“When a traveler is deemed inadmissible, CBP makes every effort to return the traveler without delay. CBP does not have an overnight detention facility at the airport. Therefore, it is standard procedure for any traveler who is deemed inadmissible and is awaiting return travel to be taken to a detention center until return travel is available. According to CBP policy, it is standard procedure to restrain a traveler who is being transported to a detention facility. The use of restraints on detainees during transport is in a manner that is safe, secure, humane, and professional. It is the responsibility of officers to ensure that the need and level of restraints used is consistent with the operational office’s policies and procedures. At no time are restraints used in a punitive manner or in a manner that causes detainees undue pain.”
In a very detailed Facebook post related to last week’s controversy about immigration language in the SXSW contract, immigration lawyer Matthew Covey, who’s co-presenting the Contrabanned: #MusicUnites showcase next Friday at the fest, explained that artists are able to use the Visa Waiver Program, to perform at SXSW without employment visas “under a narrow exception to the law carved out for performances that are effectively auditions… ‘bona fide industry showcases.'”
“The problem however is that the applicability of the ‘showcase exception’ to SXSW is something of a legal grey area, given that SXSW is kind of an audition, but it’s also kind of a party,” he wrote. “The vast majority of artists who enter the U.S. to perform at SXSW without employment visas do so successfully, but this is because U.S. Department of State and Customs and Border Protection are—so far—playing ball. Presumably they recognize that SXSW is in the interests of American commerce, and poses little threat to American security or labor interests”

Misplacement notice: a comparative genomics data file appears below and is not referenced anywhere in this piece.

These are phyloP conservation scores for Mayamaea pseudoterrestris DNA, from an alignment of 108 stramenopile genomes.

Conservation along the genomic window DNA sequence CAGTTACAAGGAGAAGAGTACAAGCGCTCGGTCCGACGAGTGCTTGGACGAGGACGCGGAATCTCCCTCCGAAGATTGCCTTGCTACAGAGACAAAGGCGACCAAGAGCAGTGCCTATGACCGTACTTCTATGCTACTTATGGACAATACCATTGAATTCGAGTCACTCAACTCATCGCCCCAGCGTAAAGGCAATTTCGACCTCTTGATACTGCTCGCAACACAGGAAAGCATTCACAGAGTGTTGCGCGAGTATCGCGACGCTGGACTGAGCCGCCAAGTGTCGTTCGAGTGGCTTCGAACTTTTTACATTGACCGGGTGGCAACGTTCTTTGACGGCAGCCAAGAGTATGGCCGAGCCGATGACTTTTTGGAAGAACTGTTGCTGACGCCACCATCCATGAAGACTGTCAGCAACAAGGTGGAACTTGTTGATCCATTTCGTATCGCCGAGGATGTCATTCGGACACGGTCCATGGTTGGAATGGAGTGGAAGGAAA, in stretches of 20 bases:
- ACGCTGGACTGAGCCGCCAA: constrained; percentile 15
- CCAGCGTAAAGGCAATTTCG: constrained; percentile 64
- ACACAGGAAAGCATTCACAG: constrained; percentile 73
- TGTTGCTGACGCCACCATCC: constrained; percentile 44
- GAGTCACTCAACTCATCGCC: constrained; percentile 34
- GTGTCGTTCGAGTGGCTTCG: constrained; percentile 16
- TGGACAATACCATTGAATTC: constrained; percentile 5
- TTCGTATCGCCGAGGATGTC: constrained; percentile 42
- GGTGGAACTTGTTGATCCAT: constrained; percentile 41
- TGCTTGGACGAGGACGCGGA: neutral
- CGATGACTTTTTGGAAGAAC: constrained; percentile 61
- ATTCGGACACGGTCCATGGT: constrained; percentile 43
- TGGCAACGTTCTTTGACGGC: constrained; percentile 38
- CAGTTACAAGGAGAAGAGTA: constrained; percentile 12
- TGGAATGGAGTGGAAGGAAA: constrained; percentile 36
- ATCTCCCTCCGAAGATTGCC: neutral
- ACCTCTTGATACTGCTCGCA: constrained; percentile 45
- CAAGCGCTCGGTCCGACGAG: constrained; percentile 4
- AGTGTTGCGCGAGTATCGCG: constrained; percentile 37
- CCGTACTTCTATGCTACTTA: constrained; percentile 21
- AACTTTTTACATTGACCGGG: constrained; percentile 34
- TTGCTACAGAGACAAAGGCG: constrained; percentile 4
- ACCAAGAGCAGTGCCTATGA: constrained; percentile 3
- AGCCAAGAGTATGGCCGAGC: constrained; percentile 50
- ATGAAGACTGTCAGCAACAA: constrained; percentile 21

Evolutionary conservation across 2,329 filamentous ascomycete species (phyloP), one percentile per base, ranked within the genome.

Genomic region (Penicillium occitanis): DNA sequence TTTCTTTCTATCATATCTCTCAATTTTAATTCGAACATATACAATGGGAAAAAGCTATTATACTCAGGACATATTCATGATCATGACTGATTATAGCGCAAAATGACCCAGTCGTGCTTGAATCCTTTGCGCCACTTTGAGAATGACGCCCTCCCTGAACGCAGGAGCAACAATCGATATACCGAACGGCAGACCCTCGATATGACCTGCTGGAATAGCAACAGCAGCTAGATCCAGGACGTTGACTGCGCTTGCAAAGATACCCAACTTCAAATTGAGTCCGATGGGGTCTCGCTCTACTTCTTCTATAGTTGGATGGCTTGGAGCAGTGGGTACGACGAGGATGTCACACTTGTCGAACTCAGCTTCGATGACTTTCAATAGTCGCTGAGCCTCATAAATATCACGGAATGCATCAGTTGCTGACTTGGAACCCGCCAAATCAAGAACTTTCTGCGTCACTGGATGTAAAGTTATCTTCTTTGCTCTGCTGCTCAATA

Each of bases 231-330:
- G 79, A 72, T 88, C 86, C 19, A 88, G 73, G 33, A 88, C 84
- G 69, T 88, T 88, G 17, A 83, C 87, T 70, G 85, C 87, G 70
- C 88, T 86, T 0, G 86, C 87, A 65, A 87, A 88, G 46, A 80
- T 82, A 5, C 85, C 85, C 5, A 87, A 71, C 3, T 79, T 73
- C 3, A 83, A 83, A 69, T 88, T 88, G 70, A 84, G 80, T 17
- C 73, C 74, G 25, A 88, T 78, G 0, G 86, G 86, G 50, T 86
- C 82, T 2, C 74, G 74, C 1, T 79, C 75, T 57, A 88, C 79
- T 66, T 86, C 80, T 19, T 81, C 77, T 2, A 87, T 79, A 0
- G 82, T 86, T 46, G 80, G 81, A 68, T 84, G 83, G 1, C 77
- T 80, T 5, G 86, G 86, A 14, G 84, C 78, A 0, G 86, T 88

On Monday, we talked with Covey via phone from his office in NYC, where he runs the nonprofit Tamidzat, that assists international performing artists with U.S. visas. We asked if artists are having more problems at the borders since President Trump issued a travel ban targeting seven Muslim-majority countries in January.
“In the immigration law world there’s a lot of discussion going on as we’re trying to get a handle of what’s actually going on at Customs and Border Protection right now,” he said. “As far as we know there’s no particular directive that they need to be increasing scrutiny.”
Covey said the kind of interrogations we’ve been hearing about recently are not new. “People being forced to open their cell phones, open their computers, well that happens all the time,” he said. “That’s been going on as long as people have had smart phones. The fact that it’s getting attention now is great, because it was never very cool and they shouldn’t be doing it except under extreme situations.”
He said that since 9/11 these things have not been uncommon with artists he’s assisted who are traveling from the Middle East.
“The stories about people who wouldn’t be in the profile being hassled, those suggest to me that something is going on, or that there is a heightened scrutiny,” he said. “I don’t know if anyone can prove it yet. I don’t think there are statistics about it, but it does seem like there is a heightened scrutiny…Is that just individual officers deciding to take matters into their own hands?… It’s strange and very, very concerning but we don’t know what it is yet.”
We have reached out to SXSW for comment.